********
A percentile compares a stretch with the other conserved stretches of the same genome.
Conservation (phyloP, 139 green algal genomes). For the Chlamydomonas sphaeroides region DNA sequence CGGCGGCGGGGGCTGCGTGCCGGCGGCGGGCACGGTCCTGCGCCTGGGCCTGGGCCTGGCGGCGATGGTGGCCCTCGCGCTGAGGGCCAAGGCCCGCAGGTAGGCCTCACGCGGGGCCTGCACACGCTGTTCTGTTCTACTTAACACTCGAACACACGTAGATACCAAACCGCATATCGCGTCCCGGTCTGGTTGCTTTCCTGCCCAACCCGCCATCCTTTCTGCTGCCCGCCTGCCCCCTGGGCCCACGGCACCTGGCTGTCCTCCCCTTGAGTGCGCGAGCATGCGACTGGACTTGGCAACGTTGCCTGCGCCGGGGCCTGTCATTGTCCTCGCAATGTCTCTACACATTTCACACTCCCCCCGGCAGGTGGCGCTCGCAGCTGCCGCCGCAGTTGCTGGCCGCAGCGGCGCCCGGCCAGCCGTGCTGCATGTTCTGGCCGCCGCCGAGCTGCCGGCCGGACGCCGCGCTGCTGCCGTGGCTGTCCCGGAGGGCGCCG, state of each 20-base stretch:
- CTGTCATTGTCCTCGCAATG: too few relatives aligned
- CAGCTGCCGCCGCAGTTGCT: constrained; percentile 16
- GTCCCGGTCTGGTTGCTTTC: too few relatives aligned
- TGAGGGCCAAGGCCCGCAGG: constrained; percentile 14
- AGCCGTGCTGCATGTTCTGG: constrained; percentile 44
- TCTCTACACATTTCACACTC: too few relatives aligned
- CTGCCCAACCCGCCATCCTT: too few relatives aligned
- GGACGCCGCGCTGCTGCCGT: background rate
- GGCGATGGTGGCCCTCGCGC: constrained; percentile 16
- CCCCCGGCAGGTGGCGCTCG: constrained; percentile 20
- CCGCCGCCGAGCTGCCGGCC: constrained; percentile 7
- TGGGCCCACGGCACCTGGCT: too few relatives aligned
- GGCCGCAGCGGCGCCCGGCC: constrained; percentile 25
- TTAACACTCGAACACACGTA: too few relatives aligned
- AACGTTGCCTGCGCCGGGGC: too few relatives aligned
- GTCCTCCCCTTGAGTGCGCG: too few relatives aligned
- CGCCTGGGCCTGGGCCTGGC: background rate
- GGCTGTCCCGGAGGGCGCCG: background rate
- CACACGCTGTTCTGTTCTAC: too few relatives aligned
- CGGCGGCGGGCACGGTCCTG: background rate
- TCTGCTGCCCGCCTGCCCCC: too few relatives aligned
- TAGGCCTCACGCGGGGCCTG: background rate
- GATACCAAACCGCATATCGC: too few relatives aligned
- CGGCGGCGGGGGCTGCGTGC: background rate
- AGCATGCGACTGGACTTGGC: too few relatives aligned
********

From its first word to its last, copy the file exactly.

A percentile compares a stretch with the other conserved stretches of the same genome.
Conservation (phyloP, 139 green algal genomes). For the Chlamydomonas sphaeroides region DNA sequence CGGCGGCGGGGGCTGCGTGCCGGCGGCGGGCACGGTCCTGCGCCTGGGCCTGGGCCTGGCGGCGATGGTGGCCCTCGCGCTGAGGGCCAAGGCCCGCAGGTAGGCCTCACGCGGGGCCTGCACACGCTGTTCTGTTCTACTTAACACTCGAACACACGTAGATACCAAACCGCATATCGCGTCCCGGTCTGGTTGCTTTCCTGCCCAACCCGCCATCCTTTCTGCTGCCCGCCTGCCCCCTGGGCCCACGGCACCTGGCTGTCCTCCCCTTGAGTGCGCGAGCATGCGACTGGACTTGGCAACGTTGCCTGCGCCGGGGCCTGTCATTGTCCTCGCAATGTCTCTACACATTTCACACTCCCCCCGGCAGGTGGCGCTCGCAGCTGCCGCCGCAGTTGCTGGCCGCAGCGGCGCCCGGCCAGCCGTGCTGCATGTTCTGGCCGCCGCCGAGCTGCCGGCCGGACGCCGCGCTGCTGCCGTGGCTGTCCCGGAGGGCGCCG, state of each 20-base stretch:
- CTGTCATTGTCCTCGCAATG: too few relatives aligned
- CAGCTGCCGCCGCAGTTGCT: constrained; percentile 16
- GTCCCGGTCTGGTTGCTTTC: too few relatives aligned
- TGAGGGCCAAGGCCCGCAGG: constrained; percentile 14
- AGCCGTGCTGCATGTTCTGG: constrained; percentile 44
- TCTCTACACATTTCACACTC: too few relatives aligned
- CTGCCCAACCCGCCATCCTT: too few relatives aligned
- GGACGCCGCGCTGCTGCCGT: background rate
- GGCGATGGTGGCCCTCGCGC: constrained; percentile 16
- CCCCCGGCAGGTGGCGCTCG: constrained; percentile 20
- CCGCCGCCGAGCTGCCGGCC: constrained; percentile 7
- TGGGCCCACGGCACCTGGCT: too few relatives aligned
- GGCCGCAGCGGCGCCCGGCC: constrained; percentile 25
- TTAACACTCGAACACACGTA: too few relatives aligned
- AACGTTGCCTGCGCCGGGGC: too few relatives aligned
- GTCCTCCCCTTGAGTGCGCG: too few relatives aligned
- CGCCTGGGCCTGGGCCTGGC: background rate
- GGCTGTCCCGGAGGGCGCCG: background rate
- CACACGCTGTTCTGTTCTAC: too few relatives aligned
- CGGCGGCGGGCACGGTCCTG: background rate
- TCTGCTGCCCGCCTGCCCCC: too few relatives aligned
- TAGGCCTCACGCGGGGCCTG: background rate
- GATACCAAACCGCATATCGC: too few relatives aligned
- CGGCGGCGGGGGCTGCGTGC: background rate
- AGCATGCGACTGGACTTGGC: too few relatives aligned